Electrical Engineering Terms Glossary
AC Signal: The time variant portion of a voltage or current.
Alternate Sweep: A vertical mode of operation for a dual-trace oscilloscope. The signal from the second channel is displayed after the signal from the first channel. Each trace has a complete trace, and the display continues to alternate. This mode is used for SEC/DIV settings of less than 1 ms/div (faster than 1 kHz).
Alternating Current (AC): An electric current whose instantaneous value and direction change periodically. The term usually refers to sinusoidally shaped current or voltage waves.
Amplitude: Height of a waveform above ground (1/2 peak-peak value)
Attenuation: The decrease in signal amplitude during its transmission from one point to another.
Bandwidth: The oscilloscope frequency range within which performance of a particular characteristic falls within specified limits, commonly defined as the difference between the upper and lower frequency at which the response is .707 (-3dB) of the response at the reference frequency.
Blanking: The process of making the trace, or parts of a trace, invisible.
Bypass: A capacitor placed from a dc signal to ground will remove any ac component of the signal by creating an ac short circuit to ground.
Calibration: The process of comparing an instrument or device against a standard to determine instrument accuracy or to make a correction.
Capacitance: The property of a system of conductors to and dielectrics which enables the system to store electricity when a voltage is applied between the conductors, expressed as a ratio of the electrical charge stored and the voltage across the conductors. The basic unit is the Farad .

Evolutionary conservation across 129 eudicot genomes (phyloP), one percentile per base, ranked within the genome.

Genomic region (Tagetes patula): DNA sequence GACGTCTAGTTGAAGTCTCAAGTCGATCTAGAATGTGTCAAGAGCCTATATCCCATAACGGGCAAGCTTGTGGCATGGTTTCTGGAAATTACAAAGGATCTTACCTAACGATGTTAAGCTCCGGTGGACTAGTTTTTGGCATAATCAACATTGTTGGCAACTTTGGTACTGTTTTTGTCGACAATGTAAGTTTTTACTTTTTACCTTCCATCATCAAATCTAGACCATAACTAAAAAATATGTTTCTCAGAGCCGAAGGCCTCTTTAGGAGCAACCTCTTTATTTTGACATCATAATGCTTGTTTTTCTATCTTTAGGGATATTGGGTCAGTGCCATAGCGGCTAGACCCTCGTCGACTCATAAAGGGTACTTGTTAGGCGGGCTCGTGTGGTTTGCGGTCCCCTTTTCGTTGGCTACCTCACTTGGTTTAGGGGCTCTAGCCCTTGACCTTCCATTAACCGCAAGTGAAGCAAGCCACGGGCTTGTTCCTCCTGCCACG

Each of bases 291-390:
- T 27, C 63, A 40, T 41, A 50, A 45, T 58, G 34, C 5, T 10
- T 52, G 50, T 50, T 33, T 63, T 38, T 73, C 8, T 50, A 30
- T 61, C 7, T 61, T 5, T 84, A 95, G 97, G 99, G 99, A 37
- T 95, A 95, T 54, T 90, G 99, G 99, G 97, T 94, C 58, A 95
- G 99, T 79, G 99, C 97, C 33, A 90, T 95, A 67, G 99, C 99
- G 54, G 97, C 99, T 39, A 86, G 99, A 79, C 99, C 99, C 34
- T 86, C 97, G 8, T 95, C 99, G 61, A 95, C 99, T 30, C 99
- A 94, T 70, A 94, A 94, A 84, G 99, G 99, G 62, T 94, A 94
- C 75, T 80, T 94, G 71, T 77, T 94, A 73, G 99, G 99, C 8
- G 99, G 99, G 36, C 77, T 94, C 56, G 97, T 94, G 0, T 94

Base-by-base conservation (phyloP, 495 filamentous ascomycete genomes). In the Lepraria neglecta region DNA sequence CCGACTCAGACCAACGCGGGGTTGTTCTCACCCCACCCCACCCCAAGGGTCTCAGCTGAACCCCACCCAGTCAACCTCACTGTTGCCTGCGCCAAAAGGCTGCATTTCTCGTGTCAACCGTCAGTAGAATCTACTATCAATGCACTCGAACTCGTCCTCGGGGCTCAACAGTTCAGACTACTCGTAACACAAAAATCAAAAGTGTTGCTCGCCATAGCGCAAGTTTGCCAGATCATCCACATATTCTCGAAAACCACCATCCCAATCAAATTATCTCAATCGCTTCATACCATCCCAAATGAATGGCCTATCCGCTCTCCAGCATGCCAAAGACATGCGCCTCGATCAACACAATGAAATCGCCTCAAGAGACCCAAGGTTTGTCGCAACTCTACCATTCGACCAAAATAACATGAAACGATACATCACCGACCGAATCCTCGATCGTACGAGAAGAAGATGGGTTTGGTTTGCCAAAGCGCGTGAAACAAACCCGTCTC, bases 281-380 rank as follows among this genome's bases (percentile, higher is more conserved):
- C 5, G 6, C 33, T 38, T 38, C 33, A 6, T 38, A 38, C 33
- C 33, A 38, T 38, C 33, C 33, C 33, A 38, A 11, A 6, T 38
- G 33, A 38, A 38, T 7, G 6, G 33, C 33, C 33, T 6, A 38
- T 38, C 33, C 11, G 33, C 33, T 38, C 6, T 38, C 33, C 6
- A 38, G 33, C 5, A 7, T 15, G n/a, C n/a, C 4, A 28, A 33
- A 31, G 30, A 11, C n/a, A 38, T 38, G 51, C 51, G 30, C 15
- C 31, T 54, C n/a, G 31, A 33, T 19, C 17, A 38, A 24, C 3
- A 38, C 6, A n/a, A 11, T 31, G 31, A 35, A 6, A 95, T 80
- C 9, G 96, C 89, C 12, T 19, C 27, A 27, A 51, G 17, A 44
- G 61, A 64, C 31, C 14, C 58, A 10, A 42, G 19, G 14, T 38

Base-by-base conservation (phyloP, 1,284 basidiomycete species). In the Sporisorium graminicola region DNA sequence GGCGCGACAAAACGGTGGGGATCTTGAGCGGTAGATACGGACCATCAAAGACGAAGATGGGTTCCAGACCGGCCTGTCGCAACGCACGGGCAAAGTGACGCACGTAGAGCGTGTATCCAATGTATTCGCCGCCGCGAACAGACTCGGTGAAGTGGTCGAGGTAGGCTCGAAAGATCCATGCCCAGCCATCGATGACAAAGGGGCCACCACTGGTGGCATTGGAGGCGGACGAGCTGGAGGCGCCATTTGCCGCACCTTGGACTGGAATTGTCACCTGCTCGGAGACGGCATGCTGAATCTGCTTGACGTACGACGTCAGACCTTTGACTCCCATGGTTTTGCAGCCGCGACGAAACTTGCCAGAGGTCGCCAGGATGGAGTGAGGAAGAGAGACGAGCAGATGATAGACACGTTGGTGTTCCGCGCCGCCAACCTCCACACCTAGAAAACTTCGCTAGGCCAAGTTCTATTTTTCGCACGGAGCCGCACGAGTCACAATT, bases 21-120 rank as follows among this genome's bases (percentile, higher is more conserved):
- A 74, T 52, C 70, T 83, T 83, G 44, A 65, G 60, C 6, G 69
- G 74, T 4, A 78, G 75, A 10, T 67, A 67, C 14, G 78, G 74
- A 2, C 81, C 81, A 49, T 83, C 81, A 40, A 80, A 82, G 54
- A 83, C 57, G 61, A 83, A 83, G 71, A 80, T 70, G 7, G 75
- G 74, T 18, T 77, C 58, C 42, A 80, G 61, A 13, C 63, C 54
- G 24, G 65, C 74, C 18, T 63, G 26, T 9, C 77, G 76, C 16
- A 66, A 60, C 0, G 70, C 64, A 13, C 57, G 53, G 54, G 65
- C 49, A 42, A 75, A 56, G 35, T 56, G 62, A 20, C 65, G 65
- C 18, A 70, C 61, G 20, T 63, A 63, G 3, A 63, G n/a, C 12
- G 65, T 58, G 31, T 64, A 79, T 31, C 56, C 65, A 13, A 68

Capacitor: A device consisting of two conducting materials separated by an insulating material (dielectric), which can store an electrical charge when a potential difference exists between the two conductors.
Cathode-ray-tube: An electron-beam tube in which the beam can be focused to a small cross-section on a luminescent screen and varied in both position and intensity to produce a visible pattern.
Chop: A vertical mode of operation for dual-trace oscilloscopes in which the display is switched between the two channels at some fixed rate. This mode should be used for slow sweep rates.
Common: The potential level serving as ground for the entire circuit.
Comparator: A component which satisfies, for input Vin and reference voltage Vr the equations
if Vin > Vr then Vout = Vcc.
if Vin < Vr then Vout = -Vcc.
Compensation: The controlling elements that compensate, or, offset the undesirable characteristics of the process being controlled in a system.
Coupling: The association of two or more circuits or systems in such a way that power or information may be transferred from one to the other.
Crosstalk: "Leakage" of signal from one source into another.
Current: The rate of change of charge (electrons) or flow of charge/second (dQ/dt) through a circuit.
Detent: A stop or other device (such as a pin or lever) on a ratchet wheel. Switch action is typified by a gradual increase in force to a position at which there is an immediate and marked reduction in force.
Diode: The diode is the simplest and most fundamental non-linear circuit element. It is a two terminal device which only allows current to flow in one direction.